Sunflower Sea Star Facts
- This stunning marine creature most frequently goes by the descriptive, as well as informative, common name of the Sunflower Sea Star. That term’s easier to pronounce than its official name, thankfully. The technical name’s truly hard to pronounce.
- That’s because scientists know it best by the term of the Pycnopodia helianthoides. Regardless of which name one uses to refer to it though, it’s a marvel of evolution. It also stands out from its many related species due to the sheer size mature adults attain.
- The German-Russian naturalist Johann Friedrich von Brandt made the first formal recognition of it as a separae and distinct species. This noteworthy acknowledgement he accomplished in the year 1835. The reason for the name is a matter of speculation.
- Unfortunately, the population of this marvelous creature began to decline precipitiously around the year 2013. At that time, researchers discovered that much of its population suffered from a disease appropriately called Sea Star Wasting Disease.
- Evidence further indicates that the population loss for the species since that time approaches 90%. The IUCN, therefore, presently lists it as Critically Endangered. Sadly, though, the Sunflower Sea Star also remains vulnerable to the effects of climate change.
Sunflower Sea Star Physical Description
Many animals garner admiration or appreciation either for their size or appearance, but not the Sunflower Sea Star. That’s because it easily qualifies as one of the very small percentage that deserve notice for both qualities. The animal shows no sexual dimorphism, though.
For the moment, its ranking in terms of size remains a matter of small debate among researchers. As it currently stands, therefore, it’s either the largest or the second-largest of all known sea stars. Either ranking clearly earns it a full measure of notice.
Mature individuals of this amazing species attain an arm span of as much as 3.3 ft ( 1m)! Another species, though, the Midgardia xandaros, actually possesses a significantly greater arm span. It has a much smaller body and mass than the Sunflower Sea Star, however.
The appearance of this wonder of Nature also earns it much notice among those who encounter it. That’s because most adults display between 16 – 24 arms. Interestingly, however, infants have only 5 of these. The others appear as the creature ages.
The enormous echinoderm further tends to present bright, vivid colors. These also vary broadly between individuals, apparently independent of gender. These hues include shades of red, pink, orange, yellow, and brown. Some individuals even present shades of purple.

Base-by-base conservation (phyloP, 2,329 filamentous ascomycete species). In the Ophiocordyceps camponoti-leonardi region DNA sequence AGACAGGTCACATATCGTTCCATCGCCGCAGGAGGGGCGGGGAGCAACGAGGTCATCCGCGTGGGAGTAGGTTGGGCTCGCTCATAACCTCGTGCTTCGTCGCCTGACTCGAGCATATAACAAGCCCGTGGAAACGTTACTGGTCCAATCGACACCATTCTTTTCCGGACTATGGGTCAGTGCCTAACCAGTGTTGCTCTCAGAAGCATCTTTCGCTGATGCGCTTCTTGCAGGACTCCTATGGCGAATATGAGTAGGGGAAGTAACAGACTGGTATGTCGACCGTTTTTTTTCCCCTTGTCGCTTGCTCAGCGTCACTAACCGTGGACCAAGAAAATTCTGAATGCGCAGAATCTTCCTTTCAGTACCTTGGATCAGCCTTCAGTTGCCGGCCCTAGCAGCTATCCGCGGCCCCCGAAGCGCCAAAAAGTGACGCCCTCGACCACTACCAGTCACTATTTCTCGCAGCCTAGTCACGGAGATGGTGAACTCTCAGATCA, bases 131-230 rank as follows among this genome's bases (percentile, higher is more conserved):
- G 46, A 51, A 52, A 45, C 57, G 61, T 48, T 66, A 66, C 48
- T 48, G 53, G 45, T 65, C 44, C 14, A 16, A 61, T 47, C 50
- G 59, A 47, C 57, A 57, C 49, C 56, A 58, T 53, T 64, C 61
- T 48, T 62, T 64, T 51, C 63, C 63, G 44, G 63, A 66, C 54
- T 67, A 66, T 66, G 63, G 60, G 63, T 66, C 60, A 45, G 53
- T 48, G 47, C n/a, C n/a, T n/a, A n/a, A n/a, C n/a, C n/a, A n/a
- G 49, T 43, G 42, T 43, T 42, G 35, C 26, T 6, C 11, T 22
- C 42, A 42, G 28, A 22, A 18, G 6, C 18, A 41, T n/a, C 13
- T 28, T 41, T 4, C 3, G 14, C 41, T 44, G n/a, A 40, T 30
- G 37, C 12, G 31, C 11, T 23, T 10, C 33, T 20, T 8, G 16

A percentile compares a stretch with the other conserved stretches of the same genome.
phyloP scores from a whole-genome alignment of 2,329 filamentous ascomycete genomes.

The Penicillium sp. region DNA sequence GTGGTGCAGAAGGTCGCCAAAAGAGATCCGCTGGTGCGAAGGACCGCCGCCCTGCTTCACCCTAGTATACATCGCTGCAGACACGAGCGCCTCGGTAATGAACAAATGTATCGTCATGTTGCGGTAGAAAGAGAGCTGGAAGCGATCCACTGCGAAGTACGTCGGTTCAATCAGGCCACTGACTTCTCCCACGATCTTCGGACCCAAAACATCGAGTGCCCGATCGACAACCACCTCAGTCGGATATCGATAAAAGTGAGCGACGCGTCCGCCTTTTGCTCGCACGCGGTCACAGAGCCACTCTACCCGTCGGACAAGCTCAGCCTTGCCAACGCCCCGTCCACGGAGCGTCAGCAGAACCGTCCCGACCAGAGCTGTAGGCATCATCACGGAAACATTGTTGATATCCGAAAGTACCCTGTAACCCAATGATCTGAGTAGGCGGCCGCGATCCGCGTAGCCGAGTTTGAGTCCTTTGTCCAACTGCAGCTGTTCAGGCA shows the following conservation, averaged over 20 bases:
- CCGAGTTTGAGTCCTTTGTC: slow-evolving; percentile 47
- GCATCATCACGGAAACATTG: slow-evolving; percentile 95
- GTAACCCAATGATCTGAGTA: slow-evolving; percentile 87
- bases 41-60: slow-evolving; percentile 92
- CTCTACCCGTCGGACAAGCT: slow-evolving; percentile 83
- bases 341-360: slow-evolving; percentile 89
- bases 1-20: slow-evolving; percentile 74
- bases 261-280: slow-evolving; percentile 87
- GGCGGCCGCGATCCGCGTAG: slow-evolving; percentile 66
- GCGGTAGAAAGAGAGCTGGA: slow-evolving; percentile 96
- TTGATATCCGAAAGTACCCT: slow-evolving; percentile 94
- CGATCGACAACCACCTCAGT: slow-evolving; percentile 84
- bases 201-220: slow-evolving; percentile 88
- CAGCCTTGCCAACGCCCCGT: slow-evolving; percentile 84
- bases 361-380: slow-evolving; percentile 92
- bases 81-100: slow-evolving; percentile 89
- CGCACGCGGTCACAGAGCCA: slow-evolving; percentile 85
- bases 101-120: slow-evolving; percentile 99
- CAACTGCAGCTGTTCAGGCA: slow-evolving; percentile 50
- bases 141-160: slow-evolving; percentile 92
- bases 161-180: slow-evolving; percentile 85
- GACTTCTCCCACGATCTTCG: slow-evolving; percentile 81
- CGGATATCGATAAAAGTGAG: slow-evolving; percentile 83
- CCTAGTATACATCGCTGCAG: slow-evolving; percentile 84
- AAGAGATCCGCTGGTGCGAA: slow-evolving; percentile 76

- Kingdom: Animalia
- Phylum: Echinodermata
- Class: Asteroidea
- Order: Forcipulatida
- Family: Asteriidae
- Genus: Pycnopodia
- Species: P. helianthoides
Sunflower Sea Star Distribution, Habitat, and Ecology
Although the population of the magnificent Sunflower Sea Star has greatly diminsihed, its overall range remains the same. It also evolved as endemic to a relatively wide swathe of the Pacific Ocean. More precisely, it appears in parts of the northeast Pacific Ocean.
Within that region of the globe, the animal appears, though now in small, scattered concentrations, in a specific territory. That native range extends from southern California, in the continental United States, in North America, to as far north as the state of Alaska.
The creature further displays very definite preferences in its choice of habitat. Virtually all observed individuals appear in either subtidal or intertidal regions. Its depth range typically extends from 435 – 1,428 ft (132.6 – 435.3 m). It also appears in regions of kelp or seaweed.
It’s also relatively quick, for a member of its Order. With its roughly 15,000 tube feet, it moves along the sea floor at speeds of roughly 3.3 ft (1 m) per minute. The carnivore prefers to dine mainly on sea urchins, but also consumes snails, sea cucumbers, and clams.
Its own predators include large fish, and even other sea stars of sufficient size, while it’s still young. The king crab also considers it a favorite meal. The animal even has the ability to break off one or more of its own arms, if attacked. This lets it escape complete consumption.
The remarkable Sunflower Sea Star, like others of its kind, reproduces through broadcast spawning. The young begin life as microscopic larvae, that float to the surface for 2 – 10 weeks. Following this period, they drop to the ocean floor, to live out the rest of their lives.